I went to this great Hindu movie last night: Holiday, Cary Grant and Katherine Hepburn, 1938. What, you didn't know it was a deeply Hindu philosophical and theological venture? But it's so clear!
The story: boy falls in love with girl, things are revealed, boy falls in love with another girl. Wait, that's not sounding so philosophical/theological, is it? Let's try again: Fun-loving, free-spirited boy - that would be Cary - falls in love with a girl who he thinks shares his values. Turns out she has more cash than God and Bill Gates put together and her main focus in life is finding ways to add to the millions. But she has a fun-loving, free-spirited, redheaded sister who looks a lot like our Kate. Kate and Cary try to convince Stuffy Sister and her father, The Pile of Money, to lighten up and see the adventure in life. Stuffy Sister and The Pile of Money try to convince Cary (they've given up on Kate) that being Rich and Important is the best of all possible lives. Emotional chaos ensues as each side tries to convince the other not to be what they are, and Cary at least tries to convince himself to be what someone else wants him to be. None of it works, of course. There are even a couple of gurus by the names of Nick and Susan Potter who try to show our spunky but misguided leads that the true nature of each must be accepted. Finally, everyone has to recognize and accept who and what they themselves and their "adversaries" are. All becomes right with the world, Kate and Cary kiss, fade to black.
As I could have predicted if I had given it half a thought ahead of time, this movie was exactly what I needed to see.
I drove to the theater feeling forlorn. The evening was not going as planned. My child was off at a sleepover and I wanted to party with friends. I invited a bunch, but to no avail: instead of a loud and rowdy group outing, I was going alone.
Now, in general I am fine with alone. I'm an introvert, for god's sake. But this night I wanted things to be different: I wanted a big group rather than solitude, lots of laughter and chatter rather than quiet introspection. I wanted my friends to be different and put a high value on time with me, I wanted myself to be different with a charisma I've never possessed, I wanted life to be different and provide me with the entertainment I wanted rather than the lesson I needed.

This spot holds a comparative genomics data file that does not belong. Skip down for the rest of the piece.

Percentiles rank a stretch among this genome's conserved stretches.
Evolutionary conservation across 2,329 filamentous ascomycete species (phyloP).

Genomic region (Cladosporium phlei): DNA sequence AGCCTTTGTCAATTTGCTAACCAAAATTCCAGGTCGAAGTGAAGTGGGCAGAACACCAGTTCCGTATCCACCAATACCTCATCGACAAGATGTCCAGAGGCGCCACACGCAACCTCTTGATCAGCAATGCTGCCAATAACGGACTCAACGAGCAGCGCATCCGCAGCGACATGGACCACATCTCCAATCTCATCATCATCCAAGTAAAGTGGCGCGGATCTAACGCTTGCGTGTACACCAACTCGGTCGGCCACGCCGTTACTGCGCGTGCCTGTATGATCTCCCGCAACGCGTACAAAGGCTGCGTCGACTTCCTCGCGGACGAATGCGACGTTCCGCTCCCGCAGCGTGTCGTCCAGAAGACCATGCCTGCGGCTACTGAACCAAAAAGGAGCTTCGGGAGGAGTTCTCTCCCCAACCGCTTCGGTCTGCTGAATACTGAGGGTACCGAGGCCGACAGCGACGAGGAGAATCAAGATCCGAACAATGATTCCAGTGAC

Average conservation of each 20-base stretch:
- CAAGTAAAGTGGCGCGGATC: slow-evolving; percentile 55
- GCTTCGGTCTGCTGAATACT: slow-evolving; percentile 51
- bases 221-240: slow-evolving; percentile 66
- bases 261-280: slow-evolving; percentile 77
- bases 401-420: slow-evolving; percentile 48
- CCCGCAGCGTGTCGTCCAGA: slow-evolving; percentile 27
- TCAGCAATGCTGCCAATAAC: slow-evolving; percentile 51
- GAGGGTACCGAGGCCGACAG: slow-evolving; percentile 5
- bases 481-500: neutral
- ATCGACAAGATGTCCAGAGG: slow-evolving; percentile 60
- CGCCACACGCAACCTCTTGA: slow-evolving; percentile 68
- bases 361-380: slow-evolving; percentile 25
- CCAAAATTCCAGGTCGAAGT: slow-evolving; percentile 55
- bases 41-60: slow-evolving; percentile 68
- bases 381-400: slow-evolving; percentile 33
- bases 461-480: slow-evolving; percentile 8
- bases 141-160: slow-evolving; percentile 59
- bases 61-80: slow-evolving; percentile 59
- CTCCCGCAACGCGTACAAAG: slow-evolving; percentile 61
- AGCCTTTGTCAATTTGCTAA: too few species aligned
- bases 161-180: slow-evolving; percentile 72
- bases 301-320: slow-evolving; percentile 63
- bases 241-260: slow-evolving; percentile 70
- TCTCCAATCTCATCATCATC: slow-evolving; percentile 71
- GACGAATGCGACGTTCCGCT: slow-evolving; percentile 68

This all sounds pretty petty, and it basically was, but for about a month I've been feeling this need for a mental break from being a dutiful mom and responsible homeowner and conscientious worker. I've felt depression creeping around the edges, and I've simply been tracking it to see what play it would make. I had been thinking that time away from my own thoughts would shake that feeling, and I looked forward to going out as a small break in the action.
So I walk into the movie wanting things to be different, and there in black and white I get reminded that the answer is never in changing things but in accepting them. You may be fun-loving and free-spirited or stuffy and money-hungry or lonely and unremarkable, but when you fight against this you're just fighting the illusion that any of this is ultimately real. Fun or stuffy, lonely or surrounded by friends, we are part of the One that is All, more intimately tied to everything in the universe than our breath is to our body. We can no more change that than Cary can be not charming, or Kate can turn into a soprano. I am a 40-something introvert whose main role is to be a mom rather than the lover and teacher and traveler that I dream of being, and I am as completely a part of the One as the most amazing, successful, beautiful person out there. No amount of thinking, wanting, feeling or desiring can change that. Thank you, Cary and Kate and your lovely Hindu movie, for reminding me.